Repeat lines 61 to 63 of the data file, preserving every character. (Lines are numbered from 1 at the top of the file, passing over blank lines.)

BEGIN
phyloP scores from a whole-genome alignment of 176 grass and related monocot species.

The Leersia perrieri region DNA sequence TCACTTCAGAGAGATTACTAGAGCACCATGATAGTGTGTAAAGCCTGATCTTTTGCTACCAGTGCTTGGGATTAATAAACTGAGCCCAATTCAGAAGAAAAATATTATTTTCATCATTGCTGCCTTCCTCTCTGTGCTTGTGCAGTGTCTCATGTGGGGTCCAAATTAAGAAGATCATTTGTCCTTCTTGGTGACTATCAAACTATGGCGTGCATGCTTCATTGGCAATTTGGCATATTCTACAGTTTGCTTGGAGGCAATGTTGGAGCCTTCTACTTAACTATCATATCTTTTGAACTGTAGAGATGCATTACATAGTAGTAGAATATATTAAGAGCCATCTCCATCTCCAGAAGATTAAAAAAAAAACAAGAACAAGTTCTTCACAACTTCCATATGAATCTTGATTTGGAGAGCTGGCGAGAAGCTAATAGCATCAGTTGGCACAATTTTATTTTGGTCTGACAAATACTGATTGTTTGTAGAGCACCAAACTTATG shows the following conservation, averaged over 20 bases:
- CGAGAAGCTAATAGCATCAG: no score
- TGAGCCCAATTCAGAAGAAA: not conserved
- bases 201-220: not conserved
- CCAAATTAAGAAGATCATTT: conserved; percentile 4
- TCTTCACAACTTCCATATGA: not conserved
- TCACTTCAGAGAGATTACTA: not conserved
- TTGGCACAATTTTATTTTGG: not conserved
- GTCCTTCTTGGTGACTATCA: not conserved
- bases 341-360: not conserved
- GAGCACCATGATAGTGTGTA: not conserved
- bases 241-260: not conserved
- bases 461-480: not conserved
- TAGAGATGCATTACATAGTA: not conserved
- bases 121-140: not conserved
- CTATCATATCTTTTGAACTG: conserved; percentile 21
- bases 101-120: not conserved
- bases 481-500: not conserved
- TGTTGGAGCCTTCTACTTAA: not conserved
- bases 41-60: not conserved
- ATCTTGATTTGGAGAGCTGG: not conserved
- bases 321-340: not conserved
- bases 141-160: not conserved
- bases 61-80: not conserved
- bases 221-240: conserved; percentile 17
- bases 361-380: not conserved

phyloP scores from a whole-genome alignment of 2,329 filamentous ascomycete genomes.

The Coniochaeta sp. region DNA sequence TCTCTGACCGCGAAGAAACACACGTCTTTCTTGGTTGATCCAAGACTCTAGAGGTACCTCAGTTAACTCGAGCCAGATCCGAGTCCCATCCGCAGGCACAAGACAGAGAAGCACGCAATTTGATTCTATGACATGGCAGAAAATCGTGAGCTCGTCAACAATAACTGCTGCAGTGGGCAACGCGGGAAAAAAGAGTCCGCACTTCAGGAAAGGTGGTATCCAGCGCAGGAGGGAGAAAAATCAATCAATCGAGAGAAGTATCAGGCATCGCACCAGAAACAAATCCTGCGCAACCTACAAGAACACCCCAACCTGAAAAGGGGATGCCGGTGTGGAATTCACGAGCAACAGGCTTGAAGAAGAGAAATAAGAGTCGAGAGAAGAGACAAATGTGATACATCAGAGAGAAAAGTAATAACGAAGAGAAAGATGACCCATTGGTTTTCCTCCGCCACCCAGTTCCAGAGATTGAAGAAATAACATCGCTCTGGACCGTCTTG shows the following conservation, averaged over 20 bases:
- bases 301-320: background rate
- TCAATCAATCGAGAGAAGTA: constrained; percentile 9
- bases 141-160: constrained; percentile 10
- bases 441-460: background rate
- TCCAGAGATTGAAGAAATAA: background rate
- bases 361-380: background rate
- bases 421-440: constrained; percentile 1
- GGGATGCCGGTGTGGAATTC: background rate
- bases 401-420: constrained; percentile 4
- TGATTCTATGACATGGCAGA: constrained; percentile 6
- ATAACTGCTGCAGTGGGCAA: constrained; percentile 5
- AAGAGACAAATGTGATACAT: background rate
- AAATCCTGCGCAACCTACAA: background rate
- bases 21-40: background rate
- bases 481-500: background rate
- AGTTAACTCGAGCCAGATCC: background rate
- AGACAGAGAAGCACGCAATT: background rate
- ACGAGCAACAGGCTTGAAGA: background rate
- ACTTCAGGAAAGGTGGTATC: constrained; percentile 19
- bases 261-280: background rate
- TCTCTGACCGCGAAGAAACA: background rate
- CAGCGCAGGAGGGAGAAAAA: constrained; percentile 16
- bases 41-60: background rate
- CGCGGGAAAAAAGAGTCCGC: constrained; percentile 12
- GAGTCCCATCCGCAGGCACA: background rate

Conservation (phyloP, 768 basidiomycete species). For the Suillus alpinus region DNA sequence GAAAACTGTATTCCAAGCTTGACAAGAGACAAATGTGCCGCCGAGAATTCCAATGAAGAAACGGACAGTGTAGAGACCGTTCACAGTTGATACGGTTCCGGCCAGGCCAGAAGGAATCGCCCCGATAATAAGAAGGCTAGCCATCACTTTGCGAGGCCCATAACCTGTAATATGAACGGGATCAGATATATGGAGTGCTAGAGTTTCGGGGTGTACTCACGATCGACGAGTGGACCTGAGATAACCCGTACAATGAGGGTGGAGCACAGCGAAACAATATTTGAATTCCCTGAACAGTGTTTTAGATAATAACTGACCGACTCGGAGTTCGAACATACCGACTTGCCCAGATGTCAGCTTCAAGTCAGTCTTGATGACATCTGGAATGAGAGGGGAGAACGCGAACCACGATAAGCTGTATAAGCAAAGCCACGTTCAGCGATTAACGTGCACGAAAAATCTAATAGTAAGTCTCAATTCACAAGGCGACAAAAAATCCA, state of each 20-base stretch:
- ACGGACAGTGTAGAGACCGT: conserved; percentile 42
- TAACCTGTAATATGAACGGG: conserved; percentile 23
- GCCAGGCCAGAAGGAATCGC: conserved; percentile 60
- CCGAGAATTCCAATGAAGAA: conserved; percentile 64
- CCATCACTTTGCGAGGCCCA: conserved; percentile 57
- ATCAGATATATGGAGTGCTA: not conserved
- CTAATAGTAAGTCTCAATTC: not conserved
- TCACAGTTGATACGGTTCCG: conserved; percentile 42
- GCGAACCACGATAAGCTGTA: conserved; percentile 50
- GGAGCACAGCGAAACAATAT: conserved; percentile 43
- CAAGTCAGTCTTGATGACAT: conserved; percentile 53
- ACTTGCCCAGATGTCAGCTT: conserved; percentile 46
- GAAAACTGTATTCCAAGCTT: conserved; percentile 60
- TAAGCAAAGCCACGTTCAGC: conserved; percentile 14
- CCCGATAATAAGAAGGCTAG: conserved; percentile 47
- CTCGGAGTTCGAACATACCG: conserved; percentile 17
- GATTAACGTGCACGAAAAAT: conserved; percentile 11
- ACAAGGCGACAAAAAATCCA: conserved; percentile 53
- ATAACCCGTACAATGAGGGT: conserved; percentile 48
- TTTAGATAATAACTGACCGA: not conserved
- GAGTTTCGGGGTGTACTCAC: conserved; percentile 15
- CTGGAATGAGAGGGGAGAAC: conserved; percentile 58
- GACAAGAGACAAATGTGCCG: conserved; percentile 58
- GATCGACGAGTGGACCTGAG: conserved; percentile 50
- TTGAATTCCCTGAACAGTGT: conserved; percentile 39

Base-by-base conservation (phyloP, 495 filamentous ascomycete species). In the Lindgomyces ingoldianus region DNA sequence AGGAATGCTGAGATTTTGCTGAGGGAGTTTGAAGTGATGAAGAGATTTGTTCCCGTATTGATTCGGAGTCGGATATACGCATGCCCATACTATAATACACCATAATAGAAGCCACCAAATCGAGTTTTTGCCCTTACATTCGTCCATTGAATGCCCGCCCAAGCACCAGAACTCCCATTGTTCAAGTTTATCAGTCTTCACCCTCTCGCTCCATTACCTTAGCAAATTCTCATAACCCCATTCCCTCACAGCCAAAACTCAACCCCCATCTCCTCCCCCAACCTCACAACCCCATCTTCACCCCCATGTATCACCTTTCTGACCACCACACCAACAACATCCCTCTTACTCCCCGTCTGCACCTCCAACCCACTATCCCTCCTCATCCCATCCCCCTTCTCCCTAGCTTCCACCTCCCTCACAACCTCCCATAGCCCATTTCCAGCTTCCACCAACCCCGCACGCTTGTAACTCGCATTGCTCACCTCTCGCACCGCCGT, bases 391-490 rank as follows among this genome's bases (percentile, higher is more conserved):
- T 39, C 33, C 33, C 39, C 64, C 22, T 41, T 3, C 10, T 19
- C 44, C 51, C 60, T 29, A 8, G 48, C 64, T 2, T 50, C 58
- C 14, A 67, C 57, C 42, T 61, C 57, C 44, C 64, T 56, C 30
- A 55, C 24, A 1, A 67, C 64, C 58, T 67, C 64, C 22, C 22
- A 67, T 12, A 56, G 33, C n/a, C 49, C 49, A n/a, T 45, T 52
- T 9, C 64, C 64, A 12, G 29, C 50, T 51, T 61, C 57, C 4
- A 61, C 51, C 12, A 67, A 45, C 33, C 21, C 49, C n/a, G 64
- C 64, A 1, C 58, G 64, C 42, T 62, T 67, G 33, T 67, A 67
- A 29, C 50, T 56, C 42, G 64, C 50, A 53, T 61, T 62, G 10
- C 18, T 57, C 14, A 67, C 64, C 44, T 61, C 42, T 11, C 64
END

- ATCAGATATATGGAGTGCTA: not conserved
- CTAATAGTAAGTCTCAATTC: not conserved
- TCACAGTTGATACGGTTCCG: conserved; percentile 42